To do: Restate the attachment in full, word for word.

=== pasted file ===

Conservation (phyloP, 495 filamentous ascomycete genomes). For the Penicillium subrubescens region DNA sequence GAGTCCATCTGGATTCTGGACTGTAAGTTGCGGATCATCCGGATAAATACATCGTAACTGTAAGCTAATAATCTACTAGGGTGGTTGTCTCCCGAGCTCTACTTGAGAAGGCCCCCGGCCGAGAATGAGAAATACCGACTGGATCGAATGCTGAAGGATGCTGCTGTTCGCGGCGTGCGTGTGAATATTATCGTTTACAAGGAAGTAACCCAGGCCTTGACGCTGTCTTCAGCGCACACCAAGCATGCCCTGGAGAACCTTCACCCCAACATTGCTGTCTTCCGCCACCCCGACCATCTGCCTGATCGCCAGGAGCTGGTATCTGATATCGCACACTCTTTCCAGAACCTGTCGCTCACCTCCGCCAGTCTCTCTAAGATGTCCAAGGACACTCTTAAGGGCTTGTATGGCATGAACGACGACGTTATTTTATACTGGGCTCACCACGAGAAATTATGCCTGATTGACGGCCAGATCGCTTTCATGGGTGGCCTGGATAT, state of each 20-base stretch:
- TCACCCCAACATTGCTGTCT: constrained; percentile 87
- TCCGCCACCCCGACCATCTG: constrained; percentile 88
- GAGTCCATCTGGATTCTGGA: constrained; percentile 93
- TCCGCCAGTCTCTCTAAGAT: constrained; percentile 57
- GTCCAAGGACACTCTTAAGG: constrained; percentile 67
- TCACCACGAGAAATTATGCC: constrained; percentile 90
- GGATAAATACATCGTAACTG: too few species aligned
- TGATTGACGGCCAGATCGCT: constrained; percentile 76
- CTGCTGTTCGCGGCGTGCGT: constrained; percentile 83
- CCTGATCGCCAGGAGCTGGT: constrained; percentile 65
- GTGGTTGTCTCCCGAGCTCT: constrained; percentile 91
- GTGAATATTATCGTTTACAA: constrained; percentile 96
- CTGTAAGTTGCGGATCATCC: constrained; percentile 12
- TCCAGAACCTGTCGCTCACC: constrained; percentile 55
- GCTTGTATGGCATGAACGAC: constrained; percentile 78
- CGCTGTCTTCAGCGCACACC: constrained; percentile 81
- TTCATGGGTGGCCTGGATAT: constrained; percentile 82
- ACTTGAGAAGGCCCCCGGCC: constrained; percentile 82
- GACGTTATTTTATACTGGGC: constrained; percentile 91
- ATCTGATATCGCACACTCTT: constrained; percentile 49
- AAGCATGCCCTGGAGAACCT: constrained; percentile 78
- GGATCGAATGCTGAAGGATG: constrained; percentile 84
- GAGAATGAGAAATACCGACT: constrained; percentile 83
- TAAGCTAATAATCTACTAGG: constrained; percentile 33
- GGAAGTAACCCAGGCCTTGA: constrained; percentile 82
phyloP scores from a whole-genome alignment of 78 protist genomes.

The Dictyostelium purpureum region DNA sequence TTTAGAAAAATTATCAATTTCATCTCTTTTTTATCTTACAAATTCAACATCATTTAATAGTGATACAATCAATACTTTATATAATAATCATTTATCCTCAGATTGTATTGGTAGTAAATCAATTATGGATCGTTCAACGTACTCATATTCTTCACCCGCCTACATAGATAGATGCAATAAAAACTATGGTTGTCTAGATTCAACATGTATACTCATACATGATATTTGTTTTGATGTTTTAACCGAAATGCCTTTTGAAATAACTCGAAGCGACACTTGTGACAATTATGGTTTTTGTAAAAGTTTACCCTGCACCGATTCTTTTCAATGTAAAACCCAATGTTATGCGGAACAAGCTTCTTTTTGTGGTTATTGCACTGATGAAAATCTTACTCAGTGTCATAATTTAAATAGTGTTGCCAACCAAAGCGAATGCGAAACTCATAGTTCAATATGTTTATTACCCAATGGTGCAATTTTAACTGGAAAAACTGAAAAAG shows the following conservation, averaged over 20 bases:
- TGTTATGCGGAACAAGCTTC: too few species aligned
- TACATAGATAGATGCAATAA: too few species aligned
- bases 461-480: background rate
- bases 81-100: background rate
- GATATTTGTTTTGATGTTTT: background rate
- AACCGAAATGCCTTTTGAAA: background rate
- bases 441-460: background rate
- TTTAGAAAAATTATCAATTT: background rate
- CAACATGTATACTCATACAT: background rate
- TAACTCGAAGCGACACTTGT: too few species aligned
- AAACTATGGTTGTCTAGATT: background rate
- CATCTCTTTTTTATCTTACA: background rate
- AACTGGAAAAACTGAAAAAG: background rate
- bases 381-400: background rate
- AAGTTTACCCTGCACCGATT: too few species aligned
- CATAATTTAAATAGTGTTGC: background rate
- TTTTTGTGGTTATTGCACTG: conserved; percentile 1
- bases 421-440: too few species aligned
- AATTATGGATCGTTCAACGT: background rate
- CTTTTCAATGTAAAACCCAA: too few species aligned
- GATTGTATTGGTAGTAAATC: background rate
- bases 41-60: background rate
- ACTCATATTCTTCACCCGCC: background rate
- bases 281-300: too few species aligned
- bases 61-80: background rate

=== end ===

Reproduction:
Conservation (phyloP, 495 filamentous ascomycete genomes). For the Penicillium subrubescens region DNA sequence GAGTCCATCTGGATTCTGGACTGTAAGTTGCGGATCATCCGGATAAATACATCGTAACTGTAAGCTAATAATCTACTAGGGTGGTTGTCTCCCGAGCTCTACTTGAGAAGGCCCCCGGCCGAGAATGAGAAATACCGACTGGATCGAATGCTGAAGGATGCTGCTGTTCGCGGCGTGCGTGTGAATATTATCGTTTACAAGGAAGTAACCCAGGCCTTGACGCTGTCTTCAGCGCACACCAAGCATGCCCTGGAGAACCTTCACCCCAACATTGCTGTCTTCCGCCACCCCGACCATCTGCCTGATCGCCAGGAGCTGGTATCTGATATCGCACACTCTTTCCAGAACCTGTCGCTCACCTCCGCCAGTCTCTCTAAGATGTCCAAGGACACTCTTAAGGGCTTGTATGGCATGAACGACGACGTTATTTTATACTGGGCTCACCACGAGAAATTATGCCTGATTGACGGCCAGATCGCTTTCATGGGTGGCCTGGATAT, state of each 20-base stretch:
- TCACCCCAACATTGCTGTCT: constrained; percentile 87
- TCCGCCACCCCGACCATCTG: constrained; percentile 88
- GAGTCCATCTGGATTCTGGA: constrained; percentile 93
- TCCGCCAGTCTCTCTAAGAT: constrained; percentile 57
- GTCCAAGGACACTCTTAAGG: constrained; percentile 67
- TCACCACGAGAAATTATGCC: constrained; percentile 90
- GGATAAATACATCGTAACTG: too few species aligned
- TGATTGACGGCCAGATCGCT: constrained; percentile 76
- CTGCTGTTCGCGGCGTGCGT: constrained; percentile 83
- CCTGATCGCCAGGAGCTGGT: constrained; percentile 65
- GTGGTTGTCTCCCGAGCTCT: constrained; percentile 91
- GTGAATATTATCGTTTACAA: constrained; percentile 96
- CTGTAAGTTGCGGATCATCC: constrained; percentile 12
- TCCAGAACCTGTCGCTCACC: constrained; percentile 55
- GCTTGTATGGCATGAACGAC: constrained; percentile 78
- CGCTGTCTTCAGCGCACACC: constrained; percentile 81
- TTCATGGGTGGCCTGGATAT: constrained; percentile 82
- ACTTGAGAAGGCCCCCGGCC: constrained; percentile 82
- GACGTTATTTTATACTGGGC: constrained; percentile 91
- ATCTGATATCGCACACTCTT: constrained; percentile 49
- AAGCATGCCCTGGAGAACCT: constrained; percentile 78
- GGATCGAATGCTGAAGGATG: constrained; percentile 84
- GAGAATGAGAAATACCGACT: constrained; percentile 83
- TAAGCTAATAATCTACTAGG: constrained; percentile 33
- GGAAGTAACCCAGGCCTTGA: constrained; percentile 82
phyloP scores from a whole-genome alignment of 78 protist genomes.

The Dictyostelium purpureum region DNA sequence TTTAGAAAAATTATCAATTTCATCTCTTTTTTATCTTACAAATTCAACATCATTTAATAGTGATACAATCAATACTTTATATAATAATCATTTATCCTCAGATTGTATTGGTAGTAAATCAATTATGGATCGTTCAACGTACTCATATTCTTCACCCGCCTACATAGATAGATGCAATAAAAACTATGGTTGTCTAGATTCAACATGTATACTCATACATGATATTTGTTTTGATGTTTTAACCGAAATGCCTTTTGAAATAACTCGAAGCGACACTTGTGACAATTATGGTTTTTGTAAAAGTTTACCCTGCACCGATTCTTTTCAATGTAAAACCCAATGTTATGCGGAACAAGCTTCTTTTTGTGGTTATTGCACTGATGAAAATCTTACTCAGTGTCATAATTTAAATAGTGTTGCCAACCAAAGCGAATGCGAAACTCATAGTTCAATATGTTTATTACCCAATGGTGCAATTTTAACTGGAAAAACTGAAAAAG shows the following conservation, averaged over 20 bases:
- TGTTATGCGGAACAAGCTTC: too few species aligned
- TACATAGATAGATGCAATAA: too few species aligned
- bases 461-480: background rate
- bases 81-100: background rate
- GATATTTGTTTTGATGTTTT: background rate
- AACCGAAATGCCTTTTGAAA: background rate
- bases 441-460: background rate
- TTTAGAAAAATTATCAATTT: background rate
- CAACATGTATACTCATACAT: background rate
- TAACTCGAAGCGACACTTGT: too few species aligned
- AAACTATGGTTGTCTAGATT: background rate
- CATCTCTTTTTTATCTTACA: background rate
- AACTGGAAAAACTGAAAAAG: background rate
- bases 381-400: background rate
- AAGTTTACCCTGCACCGATT: too few species aligned
- CATAATTTAAATAGTGTTGC: background rate
- TTTTTGTGGTTATTGCACTG: conserved; percentile 1
- bases 421-440: too few species aligned
- AATTATGGATCGTTCAACGT: background rate
- CTTTTCAATGTAAAACCCAA: too few species aligned
- GATTGTATTGGTAGTAAATC: background rate
- bases 41-60: background rate
- ACTCATATTCTTCACCCGCC: background rate
- bases 281-300: too few species aligned
- bases 61-80: background rate